We employed the QSART to assess sweating ability. A low ARSV and/or prolonged sweat latency in the QSART can be used to diagnose abnormalities of the postganglionic sympathetic fibres or eccrine sweat glands associated with poor acetylcholine-induced sudomotor responses16,17. The sweating responses of individuals living in Japan are more pronounced in summer than in winter18. The changes in sweating activity measured by the QSART confirmed the involvement of the peripheral nervous system in altering sudomotor activity during seasonal acclimation19.
In the present study, we assessed both sweating ability and its association with the clinical severity of Raynaud’s symptoms in patients with SCTDs. We found that none of the disease groups showed an apparent decrease in sweat volume compared to healthy participants (Supplementary Table S1 online). However, it was a novel finding that approximately one in three patients (34%) showed less sweating in summer than in winter (Fig. 1). This phenomenon was more common in patients with SSc than in healthy participants.
Because of the unique seasonal changes in sweating ability shown in the present study, we anticipated that patients with SCTDs have a dysregulated sweating ability due to abnormal peripheral nerve responses. While problems associated with heat adaptation are major factors for heat stroke20, there are no specific data available on the risk of heat stroke in patients with SCTDs. Li et al21 noted that left uncontrolled, recent trends in global warming will lead to an increased risk of heat stroke in 1.2 billion people by the year 2100. According to this assumption, we should pay attention to the relationship between global warming and seasonal perspiration in patients with SCTDs.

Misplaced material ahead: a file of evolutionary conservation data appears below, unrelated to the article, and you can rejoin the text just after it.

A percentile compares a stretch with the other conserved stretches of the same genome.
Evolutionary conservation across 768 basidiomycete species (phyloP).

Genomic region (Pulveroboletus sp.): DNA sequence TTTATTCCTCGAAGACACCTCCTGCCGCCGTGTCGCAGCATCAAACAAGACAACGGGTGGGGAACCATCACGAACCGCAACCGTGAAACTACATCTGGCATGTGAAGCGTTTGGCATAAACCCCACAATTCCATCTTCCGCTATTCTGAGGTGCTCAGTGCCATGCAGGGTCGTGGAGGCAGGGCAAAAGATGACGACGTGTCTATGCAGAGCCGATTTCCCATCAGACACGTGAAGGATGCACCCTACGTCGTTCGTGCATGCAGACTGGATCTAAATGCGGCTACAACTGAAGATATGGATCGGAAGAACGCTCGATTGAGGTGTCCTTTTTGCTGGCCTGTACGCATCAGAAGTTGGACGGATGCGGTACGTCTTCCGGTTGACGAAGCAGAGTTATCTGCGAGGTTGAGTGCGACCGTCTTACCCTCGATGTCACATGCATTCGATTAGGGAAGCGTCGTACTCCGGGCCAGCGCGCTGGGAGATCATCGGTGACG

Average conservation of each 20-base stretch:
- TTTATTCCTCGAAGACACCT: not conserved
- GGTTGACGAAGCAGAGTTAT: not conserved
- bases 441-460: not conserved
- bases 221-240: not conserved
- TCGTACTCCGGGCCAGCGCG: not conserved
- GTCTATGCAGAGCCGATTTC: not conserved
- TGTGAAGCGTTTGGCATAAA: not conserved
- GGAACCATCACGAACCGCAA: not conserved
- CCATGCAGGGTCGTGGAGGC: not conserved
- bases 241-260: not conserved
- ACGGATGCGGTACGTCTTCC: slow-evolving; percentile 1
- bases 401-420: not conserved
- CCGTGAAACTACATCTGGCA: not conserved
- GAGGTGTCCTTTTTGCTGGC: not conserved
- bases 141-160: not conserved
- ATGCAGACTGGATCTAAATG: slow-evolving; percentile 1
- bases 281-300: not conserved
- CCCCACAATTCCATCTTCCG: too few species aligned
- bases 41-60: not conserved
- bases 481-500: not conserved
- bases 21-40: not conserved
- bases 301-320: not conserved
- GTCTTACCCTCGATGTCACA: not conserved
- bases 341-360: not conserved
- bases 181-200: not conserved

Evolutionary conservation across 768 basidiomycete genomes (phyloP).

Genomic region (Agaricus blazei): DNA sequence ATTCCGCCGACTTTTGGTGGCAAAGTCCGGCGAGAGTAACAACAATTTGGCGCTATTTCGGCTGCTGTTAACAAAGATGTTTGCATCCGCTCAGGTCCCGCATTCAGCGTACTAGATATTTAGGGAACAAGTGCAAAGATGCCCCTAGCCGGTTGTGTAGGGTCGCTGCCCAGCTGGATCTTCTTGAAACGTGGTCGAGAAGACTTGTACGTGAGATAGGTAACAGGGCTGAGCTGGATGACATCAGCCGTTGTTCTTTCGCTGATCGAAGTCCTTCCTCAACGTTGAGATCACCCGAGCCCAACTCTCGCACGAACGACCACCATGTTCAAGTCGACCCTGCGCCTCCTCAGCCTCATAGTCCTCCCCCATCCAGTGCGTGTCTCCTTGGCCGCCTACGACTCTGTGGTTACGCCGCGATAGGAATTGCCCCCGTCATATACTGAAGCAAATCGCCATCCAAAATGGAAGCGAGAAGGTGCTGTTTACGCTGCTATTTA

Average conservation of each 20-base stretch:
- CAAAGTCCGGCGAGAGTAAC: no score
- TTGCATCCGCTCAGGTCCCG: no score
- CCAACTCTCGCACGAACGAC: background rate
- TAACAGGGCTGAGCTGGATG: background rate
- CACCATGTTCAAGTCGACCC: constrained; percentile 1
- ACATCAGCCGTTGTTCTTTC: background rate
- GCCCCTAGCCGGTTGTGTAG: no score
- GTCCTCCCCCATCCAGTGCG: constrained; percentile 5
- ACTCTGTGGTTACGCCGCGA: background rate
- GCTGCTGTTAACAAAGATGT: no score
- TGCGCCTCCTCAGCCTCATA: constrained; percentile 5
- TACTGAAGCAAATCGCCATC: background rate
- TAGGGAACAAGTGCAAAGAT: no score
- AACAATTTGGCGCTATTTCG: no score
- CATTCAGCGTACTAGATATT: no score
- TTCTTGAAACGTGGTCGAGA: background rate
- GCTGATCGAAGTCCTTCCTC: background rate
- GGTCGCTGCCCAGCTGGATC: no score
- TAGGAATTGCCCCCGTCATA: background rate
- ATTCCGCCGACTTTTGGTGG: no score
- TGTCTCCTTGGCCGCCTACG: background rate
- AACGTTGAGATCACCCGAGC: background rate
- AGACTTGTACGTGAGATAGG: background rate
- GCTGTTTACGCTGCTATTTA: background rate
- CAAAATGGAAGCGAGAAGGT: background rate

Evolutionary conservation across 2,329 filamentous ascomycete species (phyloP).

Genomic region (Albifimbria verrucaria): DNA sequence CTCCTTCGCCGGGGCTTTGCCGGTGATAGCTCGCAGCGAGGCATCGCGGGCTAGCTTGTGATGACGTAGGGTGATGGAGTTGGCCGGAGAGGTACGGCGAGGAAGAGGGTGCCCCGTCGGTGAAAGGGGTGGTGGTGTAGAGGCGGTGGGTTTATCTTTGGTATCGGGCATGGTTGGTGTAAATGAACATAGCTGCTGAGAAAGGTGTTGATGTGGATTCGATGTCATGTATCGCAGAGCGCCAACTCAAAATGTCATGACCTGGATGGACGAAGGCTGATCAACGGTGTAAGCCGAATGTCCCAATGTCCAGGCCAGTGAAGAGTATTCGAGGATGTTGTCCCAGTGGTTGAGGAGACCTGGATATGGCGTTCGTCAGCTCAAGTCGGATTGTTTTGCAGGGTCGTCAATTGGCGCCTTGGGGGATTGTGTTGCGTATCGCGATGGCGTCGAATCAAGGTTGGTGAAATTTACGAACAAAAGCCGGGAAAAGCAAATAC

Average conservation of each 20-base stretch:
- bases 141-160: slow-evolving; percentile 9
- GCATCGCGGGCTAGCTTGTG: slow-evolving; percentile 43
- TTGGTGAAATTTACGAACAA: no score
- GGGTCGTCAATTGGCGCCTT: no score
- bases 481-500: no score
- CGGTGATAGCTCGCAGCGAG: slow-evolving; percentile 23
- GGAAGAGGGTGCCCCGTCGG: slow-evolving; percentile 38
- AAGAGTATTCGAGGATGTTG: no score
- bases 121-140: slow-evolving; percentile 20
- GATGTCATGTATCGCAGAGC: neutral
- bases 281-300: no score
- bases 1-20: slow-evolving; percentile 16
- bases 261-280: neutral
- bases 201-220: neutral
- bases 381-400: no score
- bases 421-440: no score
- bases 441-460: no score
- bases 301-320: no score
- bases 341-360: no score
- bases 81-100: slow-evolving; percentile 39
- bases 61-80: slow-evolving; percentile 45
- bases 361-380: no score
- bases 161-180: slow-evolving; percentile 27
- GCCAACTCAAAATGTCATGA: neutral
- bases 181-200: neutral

We focused on RNAP-positive SSc patients because they may have characteristic sweating abnormalities that are not present in other patient groups. Patients with RNAP-positive SSc had prolonged sweat latencies (Fig. 4), with 44% of them showing a poor response to acetylcholine (Table 2). Furthermore, RNAP-positive patients showed both less sweating and smaller seasonal differences than ACA-positive or Topo1-positive patients (see Supplementary Fig. S4a, Fig. S4b online). Patients with a high degree of skin stiffness showed less sweating than patients with a low degree of skin stiffness or no skin stiffness (Fig. 2); 57% of patients with an MRSS > 10 were RNAP positive.
Autoantibodies reactive with RNA polymerase (RNAP) III are confirmed to be strongly associated with diffuse or extensive cutaneous involvement and renal crisis22,23. Severe and rapidly progressive cutaneous fibrosis may attenuate the response to acetylcholine by disrupting and reducing the number of eccrine sweat glands and nerve fibres. In some patients with SS, eccrine sweat gland dysfunction is associated with autoimmune mechanisms mediated by CD8 T cells24 or M3 receptor-specific autoantibodies25. As we did not perform pathological assessment of eccrine glands, we cannot exclude the possibility that RNAP is directly associated with eccrine gland dysfunction. Further research on sweat gland impairment and the autonomic nervous system in RNAP-positive SSc patients may lead to a better understanding of peripheral circulation in patients with SCTDs.